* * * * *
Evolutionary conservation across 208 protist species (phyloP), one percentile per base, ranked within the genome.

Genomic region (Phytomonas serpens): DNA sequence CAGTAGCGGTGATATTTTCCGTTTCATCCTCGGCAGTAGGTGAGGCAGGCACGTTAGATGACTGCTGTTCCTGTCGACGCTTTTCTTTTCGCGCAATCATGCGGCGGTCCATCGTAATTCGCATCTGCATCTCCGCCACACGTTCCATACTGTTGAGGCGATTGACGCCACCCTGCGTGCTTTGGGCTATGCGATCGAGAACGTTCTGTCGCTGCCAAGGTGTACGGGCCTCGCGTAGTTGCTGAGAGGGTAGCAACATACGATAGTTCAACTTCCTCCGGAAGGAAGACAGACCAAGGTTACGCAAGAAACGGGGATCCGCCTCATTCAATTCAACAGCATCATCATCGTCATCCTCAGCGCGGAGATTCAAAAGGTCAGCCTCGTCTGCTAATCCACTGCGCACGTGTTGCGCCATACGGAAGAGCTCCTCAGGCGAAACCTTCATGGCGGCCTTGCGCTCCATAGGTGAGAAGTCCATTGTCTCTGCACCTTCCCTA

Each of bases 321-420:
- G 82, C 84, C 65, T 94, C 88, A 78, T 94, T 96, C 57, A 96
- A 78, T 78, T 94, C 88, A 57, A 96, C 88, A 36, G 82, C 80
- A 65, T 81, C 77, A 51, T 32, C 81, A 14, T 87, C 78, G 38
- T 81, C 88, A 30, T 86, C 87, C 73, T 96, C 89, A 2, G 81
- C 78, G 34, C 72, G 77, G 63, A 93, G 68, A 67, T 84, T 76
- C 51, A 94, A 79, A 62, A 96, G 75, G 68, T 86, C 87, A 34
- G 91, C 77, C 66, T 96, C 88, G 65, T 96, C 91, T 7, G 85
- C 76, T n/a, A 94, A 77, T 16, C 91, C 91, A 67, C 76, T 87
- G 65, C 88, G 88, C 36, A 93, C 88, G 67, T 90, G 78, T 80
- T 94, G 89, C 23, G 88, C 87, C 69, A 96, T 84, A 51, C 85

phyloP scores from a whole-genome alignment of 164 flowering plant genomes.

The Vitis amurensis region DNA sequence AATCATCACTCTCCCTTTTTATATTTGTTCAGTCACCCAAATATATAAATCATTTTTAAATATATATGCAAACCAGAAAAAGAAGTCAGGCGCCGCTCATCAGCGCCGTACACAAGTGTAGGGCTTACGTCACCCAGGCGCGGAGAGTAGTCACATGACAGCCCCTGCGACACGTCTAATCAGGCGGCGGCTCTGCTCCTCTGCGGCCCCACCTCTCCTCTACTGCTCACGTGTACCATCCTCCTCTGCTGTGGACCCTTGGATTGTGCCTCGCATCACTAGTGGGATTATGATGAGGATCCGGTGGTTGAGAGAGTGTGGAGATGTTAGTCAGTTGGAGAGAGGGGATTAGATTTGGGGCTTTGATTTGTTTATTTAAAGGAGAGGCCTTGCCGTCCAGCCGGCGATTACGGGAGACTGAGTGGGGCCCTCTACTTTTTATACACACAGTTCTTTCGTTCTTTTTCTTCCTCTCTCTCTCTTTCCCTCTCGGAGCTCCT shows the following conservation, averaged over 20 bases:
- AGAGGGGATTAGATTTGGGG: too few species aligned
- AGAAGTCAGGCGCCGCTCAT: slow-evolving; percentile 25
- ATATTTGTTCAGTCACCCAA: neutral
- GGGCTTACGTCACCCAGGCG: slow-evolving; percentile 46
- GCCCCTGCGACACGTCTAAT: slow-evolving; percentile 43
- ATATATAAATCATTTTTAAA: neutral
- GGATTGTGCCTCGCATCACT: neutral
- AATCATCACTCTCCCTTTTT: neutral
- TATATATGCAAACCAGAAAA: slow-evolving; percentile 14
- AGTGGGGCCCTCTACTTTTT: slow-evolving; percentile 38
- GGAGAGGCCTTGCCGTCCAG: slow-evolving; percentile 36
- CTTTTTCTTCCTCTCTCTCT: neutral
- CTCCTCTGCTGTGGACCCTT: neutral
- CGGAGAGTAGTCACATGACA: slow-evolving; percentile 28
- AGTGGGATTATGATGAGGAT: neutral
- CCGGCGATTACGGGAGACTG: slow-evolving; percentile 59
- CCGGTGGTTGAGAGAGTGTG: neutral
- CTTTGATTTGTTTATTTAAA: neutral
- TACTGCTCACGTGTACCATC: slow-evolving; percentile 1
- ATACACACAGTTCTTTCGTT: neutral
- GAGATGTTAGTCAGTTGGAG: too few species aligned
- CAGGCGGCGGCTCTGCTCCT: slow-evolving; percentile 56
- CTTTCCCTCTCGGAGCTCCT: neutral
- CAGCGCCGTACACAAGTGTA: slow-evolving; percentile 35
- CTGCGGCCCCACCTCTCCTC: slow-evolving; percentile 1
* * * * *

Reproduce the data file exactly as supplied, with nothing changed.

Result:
Evolutionary conservation across 208 protist species (phyloP), one percentile per base, ranked within the genome.

Genomic region (Phytomonas serpens): DNA sequence CAGTAGCGGTGATATTTTCCGTTTCATCCTCGGCAGTAGGTGAGGCAGGCACGTTAGATGACTGCTGTTCCTGTCGACGCTTTTCTTTTCGCGCAATCATGCGGCGGTCCATCGTAATTCGCATCTGCATCTCCGCCACACGTTCCATACTGTTGAGGCGATTGACGCCACCCTGCGTGCTTTGGGCTATGCGATCGAGAACGTTCTGTCGCTGCCAAGGTGTACGGGCCTCGCGTAGTTGCTGAGAGGGTAGCAACATACGATAGTTCAACTTCCTCCGGAAGGAAGACAGACCAAGGTTACGCAAGAAACGGGGATCCGCCTCATTCAATTCAACAGCATCATCATCGTCATCCTCAGCGCGGAGATTCAAAAGGTCAGCCTCGTCTGCTAATCCACTGCGCACGTGTTGCGCCATACGGAAGAGCTCCTCAGGCGAAACCTTCATGGCGGCCTTGCGCTCCATAGGTGAGAAGTCCATTGTCTCTGCACCTTCCCTA

Each of bases 321-420:
- G 82, C 84, C 65, T 94, C 88, A 78, T 94, T 96, C 57, A 96
- A 78, T 78, T 94, C 88, A 57, A 96, C 88, A 36, G 82, C 80
- A 65, T 81, C 77, A 51, T 32, C 81, A 14, T 87, C 78, G 38
- T 81, C 88, A 30, T 86, C 87, C 73, T 96, C 89, A 2, G 81
- C 78, G 34, C 72, G 77, G 63, A 93, G 68, A 67, T 84, T 76
- C 51, A 94, A 79, A 62, A 96, G 75, G 68, T 86, C 87, A 34
- G 91, C 77, C 66, T 96, C 88, G 65, T 96, C 91, T 7, G 85
- C 76, T n/a, A 94, A 77, T 16, C 91, C 91, A 67, C 76, T 87
- G 65, C 88, G 88, C 36, A 93, C 88, G 67, T 90, G 78, T 80
- T 94, G 89, C 23, G 88, C 87, C 69, A 96, T 84, A 51, C 85

phyloP scores from a whole-genome alignment of 164 flowering plant genomes.

The Vitis amurensis region DNA sequence AATCATCACTCTCCCTTTTTATATTTGTTCAGTCACCCAAATATATAAATCATTTTTAAATATATATGCAAACCAGAAAAAGAAGTCAGGCGCCGCTCATCAGCGCCGTACACAAGTGTAGGGCTTACGTCACCCAGGCGCGGAGAGTAGTCACATGACAGCCCCTGCGACACGTCTAATCAGGCGGCGGCTCTGCTCCTCTGCGGCCCCACCTCTCCTCTACTGCTCACGTGTACCATCCTCCTCTGCTGTGGACCCTTGGATTGTGCCTCGCATCACTAGTGGGATTATGATGAGGATCCGGTGGTTGAGAGAGTGTGGAGATGTTAGTCAGTTGGAGAGAGGGGATTAGATTTGGGGCTTTGATTTGTTTATTTAAAGGAGAGGCCTTGCCGTCCAGCCGGCGATTACGGGAGACTGAGTGGGGCCCTCTACTTTTTATACACACAGTTCTTTCGTTCTTTTTCTTCCTCTCTCTCTCTTTCCCTCTCGGAGCTCCT shows the following conservation, averaged over 20 bases:
- AGAGGGGATTAGATTTGGGG: too few species aligned
- AGAAGTCAGGCGCCGCTCAT: slow-evolving; percentile 25
- ATATTTGTTCAGTCACCCAA: neutral
- GGGCTTACGTCACCCAGGCG: slow-evolving; percentile 46
- GCCCCTGCGACACGTCTAAT: slow-evolving; percentile 43
- ATATATAAATCATTTTTAAA: neutral
- GGATTGTGCCTCGCATCACT: neutral
- AATCATCACTCTCCCTTTTT: neutral
- TATATATGCAAACCAGAAAA: slow-evolving; percentile 14
- AGTGGGGCCCTCTACTTTTT: slow-evolving; percentile 38
- GGAGAGGCCTTGCCGTCCAG: slow-evolving; percentile 36
- CTTTTTCTTCCTCTCTCTCT: neutral
- CTCCTCTGCTGTGGACCCTT: neutral
- CGGAGAGTAGTCACATGACA: slow-evolving; percentile 28
- AGTGGGATTATGATGAGGAT: neutral
- CCGGCGATTACGGGAGACTG: slow-evolving; percentile 59
- CCGGTGGTTGAGAGAGTGTG: neutral
- CTTTGATTTGTTTATTTAAA: neutral
- TACTGCTCACGTGTACCATC: slow-evolving; percentile 1
- ATACACACAGTTCTTTCGTT: neutral
- GAGATGTTAGTCAGTTGGAG: too few species aligned
- CAGGCGGCGGCTCTGCTCCT: slow-evolving; percentile 56
- CTTTCCCTCTCGGAGCTCCT: neutral
- CAGCGCCGTACACAAGTGTA: slow-evolving; percentile 35
- CTGCGGCCCCACCTCTCCTC: slow-evolving; percentile 1